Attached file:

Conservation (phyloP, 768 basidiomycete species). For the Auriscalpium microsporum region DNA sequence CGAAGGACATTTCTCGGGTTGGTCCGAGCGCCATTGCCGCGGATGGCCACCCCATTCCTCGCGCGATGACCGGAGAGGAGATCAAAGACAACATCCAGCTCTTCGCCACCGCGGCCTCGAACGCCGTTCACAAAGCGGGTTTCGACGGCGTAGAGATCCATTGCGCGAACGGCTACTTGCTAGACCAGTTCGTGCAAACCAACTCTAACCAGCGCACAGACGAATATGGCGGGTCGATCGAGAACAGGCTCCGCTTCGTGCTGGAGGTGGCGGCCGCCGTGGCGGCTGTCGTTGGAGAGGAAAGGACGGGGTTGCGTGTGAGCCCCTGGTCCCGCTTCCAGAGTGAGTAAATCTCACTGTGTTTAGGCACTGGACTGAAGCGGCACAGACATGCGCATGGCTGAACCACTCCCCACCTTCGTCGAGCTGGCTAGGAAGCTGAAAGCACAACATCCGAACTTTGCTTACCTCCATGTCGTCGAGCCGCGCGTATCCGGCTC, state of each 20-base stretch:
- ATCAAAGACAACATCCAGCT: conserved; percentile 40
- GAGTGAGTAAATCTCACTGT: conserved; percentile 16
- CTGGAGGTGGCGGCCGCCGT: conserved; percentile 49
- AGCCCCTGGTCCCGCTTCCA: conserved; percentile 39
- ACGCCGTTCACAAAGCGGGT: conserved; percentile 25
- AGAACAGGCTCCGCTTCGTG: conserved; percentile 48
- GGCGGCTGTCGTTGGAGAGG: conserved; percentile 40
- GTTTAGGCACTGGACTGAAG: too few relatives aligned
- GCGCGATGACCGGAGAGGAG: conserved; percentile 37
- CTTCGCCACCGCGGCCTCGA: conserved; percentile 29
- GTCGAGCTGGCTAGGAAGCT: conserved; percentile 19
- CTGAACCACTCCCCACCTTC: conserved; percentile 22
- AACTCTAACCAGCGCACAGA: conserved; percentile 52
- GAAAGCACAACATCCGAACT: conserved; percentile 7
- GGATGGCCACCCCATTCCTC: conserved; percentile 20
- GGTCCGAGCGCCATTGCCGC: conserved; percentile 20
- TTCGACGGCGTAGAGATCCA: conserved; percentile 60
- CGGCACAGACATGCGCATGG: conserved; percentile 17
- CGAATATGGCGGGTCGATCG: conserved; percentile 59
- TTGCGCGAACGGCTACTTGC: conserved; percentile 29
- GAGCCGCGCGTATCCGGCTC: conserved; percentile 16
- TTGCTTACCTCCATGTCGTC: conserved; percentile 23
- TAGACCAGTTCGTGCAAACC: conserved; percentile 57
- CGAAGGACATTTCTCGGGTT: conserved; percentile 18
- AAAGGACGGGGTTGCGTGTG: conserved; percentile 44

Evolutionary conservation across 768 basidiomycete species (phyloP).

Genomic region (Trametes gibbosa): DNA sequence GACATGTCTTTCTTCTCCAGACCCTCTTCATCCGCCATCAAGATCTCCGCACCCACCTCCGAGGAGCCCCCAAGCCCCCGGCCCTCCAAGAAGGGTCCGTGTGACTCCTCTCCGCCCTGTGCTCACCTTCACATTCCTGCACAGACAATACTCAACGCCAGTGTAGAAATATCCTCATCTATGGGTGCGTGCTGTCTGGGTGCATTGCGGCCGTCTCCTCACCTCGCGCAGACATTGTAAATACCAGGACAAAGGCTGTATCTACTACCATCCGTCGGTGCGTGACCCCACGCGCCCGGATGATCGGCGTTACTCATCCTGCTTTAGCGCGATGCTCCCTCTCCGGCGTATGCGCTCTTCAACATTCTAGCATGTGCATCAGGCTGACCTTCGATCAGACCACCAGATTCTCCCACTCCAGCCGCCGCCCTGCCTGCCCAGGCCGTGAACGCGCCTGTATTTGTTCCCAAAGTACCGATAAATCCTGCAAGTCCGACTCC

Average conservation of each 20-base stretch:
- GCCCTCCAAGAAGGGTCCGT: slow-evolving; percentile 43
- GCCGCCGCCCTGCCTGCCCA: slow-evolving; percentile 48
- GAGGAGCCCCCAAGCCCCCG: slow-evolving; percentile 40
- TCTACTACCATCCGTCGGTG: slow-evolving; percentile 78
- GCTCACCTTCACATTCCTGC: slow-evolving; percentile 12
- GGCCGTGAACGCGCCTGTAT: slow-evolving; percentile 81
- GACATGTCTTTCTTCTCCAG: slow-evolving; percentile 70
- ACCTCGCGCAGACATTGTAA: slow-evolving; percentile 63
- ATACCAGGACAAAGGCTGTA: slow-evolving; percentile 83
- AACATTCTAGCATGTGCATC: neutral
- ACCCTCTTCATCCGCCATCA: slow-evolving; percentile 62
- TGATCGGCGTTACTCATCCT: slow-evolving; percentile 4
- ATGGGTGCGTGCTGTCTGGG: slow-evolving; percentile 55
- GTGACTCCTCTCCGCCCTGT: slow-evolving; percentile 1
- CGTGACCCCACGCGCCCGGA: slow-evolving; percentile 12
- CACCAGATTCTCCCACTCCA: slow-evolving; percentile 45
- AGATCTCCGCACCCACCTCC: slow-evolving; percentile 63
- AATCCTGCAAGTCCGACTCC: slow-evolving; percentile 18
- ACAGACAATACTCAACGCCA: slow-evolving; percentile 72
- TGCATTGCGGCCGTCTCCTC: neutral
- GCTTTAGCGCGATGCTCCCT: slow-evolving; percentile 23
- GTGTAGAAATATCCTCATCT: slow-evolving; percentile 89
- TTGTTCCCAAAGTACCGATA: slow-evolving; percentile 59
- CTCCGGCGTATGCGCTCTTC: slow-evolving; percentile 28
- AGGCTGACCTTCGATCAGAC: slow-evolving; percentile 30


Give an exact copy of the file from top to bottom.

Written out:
Conservation (phyloP, 768 basidiomycete species). For the Auriscalpium microsporum region DNA sequence CGAAGGACATTTCTCGGGTTGGTCCGAGCGCCATTGCCGCGGATGGCCACCCCATTCCTCGCGCGATGACCGGAGAGGAGATCAAAGACAACATCCAGCTCTTCGCCACCGCGGCCTCGAACGCCGTTCACAAAGCGGGTTTCGACGGCGTAGAGATCCATTGCGCGAACGGCTACTTGCTAGACCAGTTCGTGCAAACCAACTCTAACCAGCGCACAGACGAATATGGCGGGTCGATCGAGAACAGGCTCCGCTTCGTGCTGGAGGTGGCGGCCGCCGTGGCGGCTGTCGTTGGAGAGGAAAGGACGGGGTTGCGTGTGAGCCCCTGGTCCCGCTTCCAGAGTGAGTAAATCTCACTGTGTTTAGGCACTGGACTGAAGCGGCACAGACATGCGCATGGCTGAACCACTCCCCACCTTCGTCGAGCTGGCTAGGAAGCTGAAAGCACAACATCCGAACTTTGCTTACCTCCATGTCGTCGAGCCGCGCGTATCCGGCTC, state of each 20-base stretch:
- ATCAAAGACAACATCCAGCT: conserved; percentile 40
- GAGTGAGTAAATCTCACTGT: conserved; percentile 16
- CTGGAGGTGGCGGCCGCCGT: conserved; percentile 49
- AGCCCCTGGTCCCGCTTCCA: conserved; percentile 39
- ACGCCGTTCACAAAGCGGGT: conserved; percentile 25
- AGAACAGGCTCCGCTTCGTG: conserved; percentile 48
- GGCGGCTGTCGTTGGAGAGG: conserved; percentile 40
- GTTTAGGCACTGGACTGAAG: too few relatives aligned
- GCGCGATGACCGGAGAGGAG: conserved; percentile 37
- CTTCGCCACCGCGGCCTCGA: conserved; percentile 29
- GTCGAGCTGGCTAGGAAGCT: conserved; percentile 19
- CTGAACCACTCCCCACCTTC: conserved; percentile 22
- AACTCTAACCAGCGCACAGA: conserved; percentile 52
- GAAAGCACAACATCCGAACT: conserved; percentile 7
- GGATGGCCACCCCATTCCTC: conserved; percentile 20
- GGTCCGAGCGCCATTGCCGC: conserved; percentile 20
- TTCGACGGCGTAGAGATCCA: conserved; percentile 60
- CGGCACAGACATGCGCATGG: conserved; percentile 17
- CGAATATGGCGGGTCGATCG: conserved; percentile 59
- TTGCGCGAACGGCTACTTGC: conserved; percentile 29
- GAGCCGCGCGTATCCGGCTC: conserved; percentile 16
- TTGCTTACCTCCATGTCGTC: conserved; percentile 23
- TAGACCAGTTCGTGCAAACC: conserved; percentile 57
- CGAAGGACATTTCTCGGGTT: conserved; percentile 18
- AAAGGACGGGGTTGCGTGTG: conserved; percentile 44

Evolutionary conservation across 768 basidiomycete species (phyloP).

Genomic region (Trametes gibbosa): DNA sequence GACATGTCTTTCTTCTCCAGACCCTCTTCATCCGCCATCAAGATCTCCGCACCCACCTCCGAGGAGCCCCCAAGCCCCCGGCCCTCCAAGAAGGGTCCGTGTGACTCCTCTCCGCCCTGTGCTCACCTTCACATTCCTGCACAGACAATACTCAACGCCAGTGTAGAAATATCCTCATCTATGGGTGCGTGCTGTCTGGGTGCATTGCGGCCGTCTCCTCACCTCGCGCAGACATTGTAAATACCAGGACAAAGGCTGTATCTACTACCATCCGTCGGTGCGTGACCCCACGCGCCCGGATGATCGGCGTTACTCATCCTGCTTTAGCGCGATGCTCCCTCTCCGGCGTATGCGCTCTTCAACATTCTAGCATGTGCATCAGGCTGACCTTCGATCAGACCACCAGATTCTCCCACTCCAGCCGCCGCCCTGCCTGCCCAGGCCGTGAACGCGCCTGTATTTGTTCCCAAAGTACCGATAAATCCTGCAAGTCCGACTCC

Average conservation of each 20-base stretch:
- GCCCTCCAAGAAGGGTCCGT: slow-evolving; percentile 43
- GCCGCCGCCCTGCCTGCCCA: slow-evolving; percentile 48
- GAGGAGCCCCCAAGCCCCCG: slow-evolving; percentile 40
- TCTACTACCATCCGTCGGTG: slow-evolving; percentile 78
- GCTCACCTTCACATTCCTGC: slow-evolving; percentile 12
- GGCCGTGAACGCGCCTGTAT: slow-evolving; percentile 81
- GACATGTCTTTCTTCTCCAG: slow-evolving; percentile 70
- ACCTCGCGCAGACATTGTAA: slow-evolving; percentile 63
- ATACCAGGACAAAGGCTGTA: slow-evolving; percentile 83
- AACATTCTAGCATGTGCATC: neutral
- ACCCTCTTCATCCGCCATCA: slow-evolving; percentile 62
- TGATCGGCGTTACTCATCCT: slow-evolving; percentile 4
- ATGGGTGCGTGCTGTCTGGG: slow-evolving; percentile 55
- GTGACTCCTCTCCGCCCTGT: slow-evolving; percentile 1
- CGTGACCCCACGCGCCCGGA: slow-evolving; percentile 12
- CACCAGATTCTCCCACTCCA: slow-evolving; percentile 45
- AGATCTCCGCACCCACCTCC: slow-evolving; percentile 63
- AATCCTGCAAGTCCGACTCC: slow-evolving; percentile 18
- ACAGACAATACTCAACGCCA: slow-evolving; percentile 72
- TGCATTGCGGCCGTCTCCTC: neutral
- GCTTTAGCGCGATGCTCCCT: slow-evolving; percentile 23
- GTGTAGAAATATCCTCATCT: slow-evolving; percentile 89
- TTGTTCCCAAAGTACCGATA: slow-evolving; percentile 59
- CTCCGGCGTATGCGCTCTTC: slow-evolving; percentile 28
- AGGCTGACCTTCGATCAGAC: slow-evolving; percentile 30